Our eating adventure on the seafood paradise of Sandakan got off to a great start when our guide, Johnny, brought us to Sim Sim for breakfast. Sim Sim is a settlement which consist of housing that has been built over the sea. The reason for doing this is because there is then no need for a sewerage system as everything just gets washed out to sea. Housing like these can still be seen in Malaysia and in contrast to Singapore where having a house by the sea is the ultimate luxury, in Sandakan, they are considered cheap housing.
I get very excited by these type of rustic places. It is something that is so foreign to Singapore, yet so familiar, because somehow, you can believe that such places can and might have at one time existed in the Singapore of the past. Afterall, we are not so much different from Sandakan in terms of our culture and our peoples. So as I walk along the corridors, seeing the swirling dust particles lit by sunlight streaming through the glass louvres coupled with the familiar smell of joss sticks and the feel of wooden planks under my feet, I was naturally transported me back to my childhood days when as kids, we would often visit our grandfather’s shophouse in the small fishing village of Pekan in Pahang. The shophouse is still there, very much the way Ah Gong left it, and together with it, a tangible piece of my personal history. Such a connection with the past is an luxury in fast changing Singapore.
It is very hard to categorize this particular restaurant. If I had to pick one, I would say it is closest to being a Yong Tau Foo restaurant. The signature dish is this Pei Dan Giao (century egg dumpling) which is your Sui Gao with the addition of Century Eggs. This is very nice and I think that it is something that our hawkers here can replicate easily.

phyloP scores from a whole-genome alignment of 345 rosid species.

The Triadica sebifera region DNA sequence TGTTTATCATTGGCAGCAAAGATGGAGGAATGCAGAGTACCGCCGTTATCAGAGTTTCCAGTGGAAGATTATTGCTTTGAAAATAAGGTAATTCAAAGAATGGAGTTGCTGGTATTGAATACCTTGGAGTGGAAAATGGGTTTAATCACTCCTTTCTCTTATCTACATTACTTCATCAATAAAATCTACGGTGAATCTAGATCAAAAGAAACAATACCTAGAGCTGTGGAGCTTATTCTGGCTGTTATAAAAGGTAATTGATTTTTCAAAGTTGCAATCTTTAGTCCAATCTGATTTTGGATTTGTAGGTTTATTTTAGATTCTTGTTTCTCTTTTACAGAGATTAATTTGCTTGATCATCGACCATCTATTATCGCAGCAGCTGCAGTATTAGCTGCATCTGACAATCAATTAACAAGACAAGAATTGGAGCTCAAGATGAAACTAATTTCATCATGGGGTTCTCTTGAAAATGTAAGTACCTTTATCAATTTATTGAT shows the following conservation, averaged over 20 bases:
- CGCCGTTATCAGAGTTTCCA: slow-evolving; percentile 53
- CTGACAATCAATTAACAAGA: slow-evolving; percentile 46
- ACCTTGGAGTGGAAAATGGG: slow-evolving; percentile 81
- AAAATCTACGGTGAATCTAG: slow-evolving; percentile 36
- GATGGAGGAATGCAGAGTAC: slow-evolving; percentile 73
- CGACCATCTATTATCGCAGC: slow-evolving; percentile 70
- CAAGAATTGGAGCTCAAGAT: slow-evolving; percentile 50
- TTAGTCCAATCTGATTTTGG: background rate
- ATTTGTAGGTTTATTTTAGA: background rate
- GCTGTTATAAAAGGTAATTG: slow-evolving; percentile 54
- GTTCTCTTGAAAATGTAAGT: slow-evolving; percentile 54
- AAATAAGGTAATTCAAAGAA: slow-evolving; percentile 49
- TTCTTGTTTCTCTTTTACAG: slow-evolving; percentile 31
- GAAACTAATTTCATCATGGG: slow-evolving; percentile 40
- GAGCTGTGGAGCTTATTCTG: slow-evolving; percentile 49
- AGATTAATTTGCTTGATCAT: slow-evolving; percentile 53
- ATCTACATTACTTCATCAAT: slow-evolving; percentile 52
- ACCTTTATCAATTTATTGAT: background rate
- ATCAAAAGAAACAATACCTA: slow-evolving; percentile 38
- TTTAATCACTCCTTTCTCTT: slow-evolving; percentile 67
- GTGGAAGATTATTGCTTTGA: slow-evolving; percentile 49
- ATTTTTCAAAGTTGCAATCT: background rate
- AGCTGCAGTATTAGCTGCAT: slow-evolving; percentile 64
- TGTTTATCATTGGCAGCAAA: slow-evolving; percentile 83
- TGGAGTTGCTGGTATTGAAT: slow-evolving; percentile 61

Most of the dishes here are similar to what we have in Singapore except for slight twists here and there. In anthropological terms, this demonstrates a common origin of the food and subsequently a common ancestry between the people of Singapore and Sandakan. In other words, we did not invent the dishes, we simply transformed it to our own Singapore style.
The Chai Tau Kuay here is a good example of this. The carrot cake which is made from rice is the common denominator. However, in Sandakan, in addition to the Chye Poh (preserved radishes) they also add chopped Hae Bee (dried prawns) and tau gay (bean sprouts). The chopped Hae Bee adds the extra umami kick to the dish since it is high in natural occuring glutamates which is released when protein is broken down. Needless to say, the Chai Tau Kway is a dish you should slowly savour, save for the fact that if you do that, all your friends would have finished the dish before you can take the next bite!
The chee cheong fun here is also a little different from Singapore. It is thinner and not so easily torn as the ones we are used to. So as you can see, they are able to roll it really tight. The thick black sauce is favoured by our Malaysian cousins and indeed, you will see it again in another dish which we had for lunch.
This is the first time I have had the chance of eating in one of these housing estates that have been built over the sea. I am not sure if Singapore had such housing at some stage. I saw the same type of housing when I was in Penang last year. In order to get to the restaurant, we had the opportunity to walk past people’s houses and saw just how the locals conduct their day to day activities. Sights like chickens being kept in coops hung outside windows as well as salted fish being dried just adds to the whole mystique of the dining experience.
As you know, Goducate is our adopted charity this year. So we will be doing a few things to try to raise money and awareness to the plight of stateless children living in Sandakan. Several of our kakis have already expressed an interest in making a trip to Sandakan this year and we are looking at organizing a trip maybe in the middle of the year. If you would like to be involved, do drop me an email at [email protected].
Jiu Ji restaurant